Central New Mexico Community College
On the Main Campus of Central New Mexico Community College (CNM) in Albuquerque, one much-used teaching space needed an update. Max Salazar Hall, which was built in 1991, had started to feel cramped. As the size of the student population grew, classrooms no longer comfortably accommodated larger classes. Plus, there was a need for other spaces where students—many of whom commute to campus—could study, hang out, and collaborate between classes.
A major renovation was in order. In addition to expanding the hall’s space, project team members also wanted to focus on sustainability. A 2006 state executive order mandated that all large buildings (15,000 square feet or more) that receive state funding must reach LEED Silver status, explains Molly Blumhoefer, project manager of the Campus as a Living Lab and Sustainability Project. “We also have sustainability guidelines in our own campus standards,” Blumhoefer adds.
The Max Salazar Hall (MS) renovation included a five-floor, 26,000-square-foot addition next door to the original building. In addition to making the classrooms bigger, the design team, led by H+M Design Group, created flexible “agility” spaces for quiet study, group breakout gatherings, and more.
To help meet their sustainability goals, the project team included SageGlass electrochromic glass windows, which auto-tint based on the amount of sunlight and exposure at any given point of the day. CNM MS Project Manager Peter Siebert explains, “The classrooms primarily face west, so there’s a lot of glare and light. The electrochromic glass allows teachers to tint the glass to fit their needs or not have to think about it at all.”
In addition to electrochromic glass, Max Salazar Hall features smart lighting to improve visual comfort. Classes are sometimes held in the building from 7 a.m. to 10 p.m., and the smart lighting color temperature can change from cool to warm, based on the time of day, to help promote circadian rhythms.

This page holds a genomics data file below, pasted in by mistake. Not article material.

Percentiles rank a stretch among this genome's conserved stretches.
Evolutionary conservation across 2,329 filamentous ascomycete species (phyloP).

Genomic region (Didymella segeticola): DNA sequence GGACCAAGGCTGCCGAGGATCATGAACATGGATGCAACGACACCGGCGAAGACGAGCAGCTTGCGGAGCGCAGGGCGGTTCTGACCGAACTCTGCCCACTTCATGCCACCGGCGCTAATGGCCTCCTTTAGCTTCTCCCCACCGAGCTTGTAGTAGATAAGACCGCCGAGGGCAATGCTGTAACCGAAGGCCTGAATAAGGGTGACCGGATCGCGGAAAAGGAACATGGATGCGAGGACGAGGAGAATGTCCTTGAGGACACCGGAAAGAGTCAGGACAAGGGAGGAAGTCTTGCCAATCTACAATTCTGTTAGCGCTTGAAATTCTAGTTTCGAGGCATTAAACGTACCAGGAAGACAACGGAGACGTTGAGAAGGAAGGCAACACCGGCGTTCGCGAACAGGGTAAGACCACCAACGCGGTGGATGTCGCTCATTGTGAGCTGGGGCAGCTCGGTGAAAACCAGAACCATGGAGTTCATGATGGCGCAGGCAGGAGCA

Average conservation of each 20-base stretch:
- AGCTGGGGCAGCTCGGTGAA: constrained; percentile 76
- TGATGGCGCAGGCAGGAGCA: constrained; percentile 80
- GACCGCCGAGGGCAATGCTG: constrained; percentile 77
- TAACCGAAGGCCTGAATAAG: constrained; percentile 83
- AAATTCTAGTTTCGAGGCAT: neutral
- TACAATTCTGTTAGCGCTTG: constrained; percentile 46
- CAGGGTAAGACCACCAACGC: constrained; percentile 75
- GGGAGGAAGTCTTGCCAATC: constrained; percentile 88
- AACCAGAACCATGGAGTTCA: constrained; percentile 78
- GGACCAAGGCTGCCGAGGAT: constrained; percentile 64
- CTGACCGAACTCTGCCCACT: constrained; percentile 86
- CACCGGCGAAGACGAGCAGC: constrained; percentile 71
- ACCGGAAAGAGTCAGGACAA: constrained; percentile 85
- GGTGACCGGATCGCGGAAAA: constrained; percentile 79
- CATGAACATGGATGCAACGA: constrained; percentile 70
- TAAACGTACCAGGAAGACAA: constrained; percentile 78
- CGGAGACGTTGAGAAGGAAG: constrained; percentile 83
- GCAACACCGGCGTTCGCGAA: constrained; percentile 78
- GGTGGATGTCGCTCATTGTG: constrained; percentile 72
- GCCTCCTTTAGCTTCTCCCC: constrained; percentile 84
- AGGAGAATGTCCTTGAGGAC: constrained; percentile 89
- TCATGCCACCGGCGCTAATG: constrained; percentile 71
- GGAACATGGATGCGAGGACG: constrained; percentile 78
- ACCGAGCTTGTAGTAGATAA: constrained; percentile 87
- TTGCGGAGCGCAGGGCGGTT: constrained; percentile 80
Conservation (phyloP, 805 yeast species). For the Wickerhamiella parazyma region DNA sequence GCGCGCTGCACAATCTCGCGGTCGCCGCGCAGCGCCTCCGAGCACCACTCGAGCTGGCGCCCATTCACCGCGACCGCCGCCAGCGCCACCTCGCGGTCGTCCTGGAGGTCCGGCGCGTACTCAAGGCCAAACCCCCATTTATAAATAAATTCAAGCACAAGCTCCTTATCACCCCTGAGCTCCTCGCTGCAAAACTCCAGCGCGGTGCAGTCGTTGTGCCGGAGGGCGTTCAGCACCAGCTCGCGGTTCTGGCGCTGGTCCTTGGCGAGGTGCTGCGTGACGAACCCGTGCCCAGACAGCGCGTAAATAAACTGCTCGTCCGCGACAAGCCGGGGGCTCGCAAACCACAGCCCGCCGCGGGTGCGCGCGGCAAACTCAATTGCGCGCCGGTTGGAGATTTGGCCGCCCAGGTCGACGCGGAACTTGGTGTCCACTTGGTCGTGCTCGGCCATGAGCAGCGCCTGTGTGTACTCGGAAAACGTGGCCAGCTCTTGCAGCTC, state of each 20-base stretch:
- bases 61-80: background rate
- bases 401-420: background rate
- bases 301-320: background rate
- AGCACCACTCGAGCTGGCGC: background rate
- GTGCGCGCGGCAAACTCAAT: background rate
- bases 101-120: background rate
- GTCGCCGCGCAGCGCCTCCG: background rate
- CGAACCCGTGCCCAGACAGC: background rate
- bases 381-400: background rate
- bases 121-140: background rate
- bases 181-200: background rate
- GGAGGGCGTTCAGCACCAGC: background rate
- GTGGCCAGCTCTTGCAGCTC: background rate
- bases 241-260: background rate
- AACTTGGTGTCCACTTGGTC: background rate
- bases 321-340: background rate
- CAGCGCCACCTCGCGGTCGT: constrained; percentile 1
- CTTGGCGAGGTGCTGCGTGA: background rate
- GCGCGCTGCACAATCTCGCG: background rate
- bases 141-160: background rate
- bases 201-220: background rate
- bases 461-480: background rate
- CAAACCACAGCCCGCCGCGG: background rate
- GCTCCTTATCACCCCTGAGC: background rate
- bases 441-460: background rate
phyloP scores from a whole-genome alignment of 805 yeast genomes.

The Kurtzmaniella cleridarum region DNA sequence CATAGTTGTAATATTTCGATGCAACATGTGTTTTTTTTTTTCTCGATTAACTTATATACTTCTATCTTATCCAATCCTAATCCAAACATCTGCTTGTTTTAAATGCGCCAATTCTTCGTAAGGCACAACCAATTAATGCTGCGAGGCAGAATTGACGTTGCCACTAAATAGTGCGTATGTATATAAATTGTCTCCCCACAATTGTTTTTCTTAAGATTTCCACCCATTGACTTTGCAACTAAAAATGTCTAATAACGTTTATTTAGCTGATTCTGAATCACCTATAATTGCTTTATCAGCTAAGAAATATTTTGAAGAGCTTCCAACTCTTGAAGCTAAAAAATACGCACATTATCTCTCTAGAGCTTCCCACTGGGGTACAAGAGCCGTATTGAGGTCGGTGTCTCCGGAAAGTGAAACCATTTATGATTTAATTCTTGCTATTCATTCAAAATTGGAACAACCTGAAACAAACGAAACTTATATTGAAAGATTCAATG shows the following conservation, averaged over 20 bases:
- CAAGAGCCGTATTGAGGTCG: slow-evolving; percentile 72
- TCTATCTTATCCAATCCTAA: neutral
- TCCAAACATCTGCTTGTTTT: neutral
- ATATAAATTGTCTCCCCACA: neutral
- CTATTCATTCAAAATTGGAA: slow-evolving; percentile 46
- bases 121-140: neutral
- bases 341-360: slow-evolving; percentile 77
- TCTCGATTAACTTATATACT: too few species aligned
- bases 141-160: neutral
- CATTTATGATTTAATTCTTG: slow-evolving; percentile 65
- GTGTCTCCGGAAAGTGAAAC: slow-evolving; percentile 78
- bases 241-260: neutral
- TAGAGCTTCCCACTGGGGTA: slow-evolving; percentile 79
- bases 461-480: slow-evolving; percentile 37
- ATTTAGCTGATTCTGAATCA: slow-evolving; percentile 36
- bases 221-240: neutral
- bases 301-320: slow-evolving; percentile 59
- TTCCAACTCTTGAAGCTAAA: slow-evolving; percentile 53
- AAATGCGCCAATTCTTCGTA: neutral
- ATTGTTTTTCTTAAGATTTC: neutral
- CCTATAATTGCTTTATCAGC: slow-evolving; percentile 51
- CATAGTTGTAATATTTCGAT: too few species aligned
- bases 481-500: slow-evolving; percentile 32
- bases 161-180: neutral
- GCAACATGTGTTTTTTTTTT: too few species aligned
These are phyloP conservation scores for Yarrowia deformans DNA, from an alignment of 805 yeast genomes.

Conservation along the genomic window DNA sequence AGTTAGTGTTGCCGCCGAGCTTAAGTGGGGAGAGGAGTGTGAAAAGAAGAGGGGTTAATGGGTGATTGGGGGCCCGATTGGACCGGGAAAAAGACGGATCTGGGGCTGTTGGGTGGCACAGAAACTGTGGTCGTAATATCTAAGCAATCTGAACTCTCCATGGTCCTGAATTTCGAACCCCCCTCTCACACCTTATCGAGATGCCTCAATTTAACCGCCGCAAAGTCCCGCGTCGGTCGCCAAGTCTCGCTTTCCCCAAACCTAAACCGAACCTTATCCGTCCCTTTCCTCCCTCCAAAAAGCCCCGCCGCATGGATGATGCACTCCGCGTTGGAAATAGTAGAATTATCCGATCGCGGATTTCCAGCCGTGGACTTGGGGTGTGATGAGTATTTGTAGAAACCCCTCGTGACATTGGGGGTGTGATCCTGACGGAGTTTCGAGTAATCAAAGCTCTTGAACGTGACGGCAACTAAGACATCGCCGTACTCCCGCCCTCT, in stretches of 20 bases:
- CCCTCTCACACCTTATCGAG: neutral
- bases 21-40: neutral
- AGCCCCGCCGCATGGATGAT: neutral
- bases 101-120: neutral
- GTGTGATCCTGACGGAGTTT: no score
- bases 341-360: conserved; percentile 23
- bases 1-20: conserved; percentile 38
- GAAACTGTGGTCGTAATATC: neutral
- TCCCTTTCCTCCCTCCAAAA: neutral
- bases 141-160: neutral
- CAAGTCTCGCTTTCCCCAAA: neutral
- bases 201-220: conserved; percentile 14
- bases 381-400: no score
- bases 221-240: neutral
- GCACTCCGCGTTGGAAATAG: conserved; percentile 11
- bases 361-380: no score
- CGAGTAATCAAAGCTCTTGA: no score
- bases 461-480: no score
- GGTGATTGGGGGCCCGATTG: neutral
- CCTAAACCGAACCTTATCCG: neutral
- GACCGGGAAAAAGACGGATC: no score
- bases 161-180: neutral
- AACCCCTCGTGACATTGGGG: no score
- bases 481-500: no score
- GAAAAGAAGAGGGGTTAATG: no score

With electrochromic glass, the building offers uninterrupted access to natural daylight and views while also minimizing heat and glare—a significant challenge in New Mexico’s climate. “The goal is to be as efficient as possible,” explains Siebert. The project is expected to achieve LEED Platinum.
The facilities staff is intentional about sharing their knowledge with the campus community. The renovation also included installing informational boards in the agility spaces to share what makes the building green. They also have plans to develop a digital dashboard that will illustrate the real-time use of water, gas, and electric resources.
“We are always trying to educate,” says physical plant executive director Marvin Martinez. “We as an institution are trying to be an example for the community.” The facilities team views the college campus as a living lab: a place to demonstrate sustainable building ideas in the state’s hot, sunny climate. Today, Max Salazar Hall, the busiest classroom building on campus, is a shining example of what’s possible.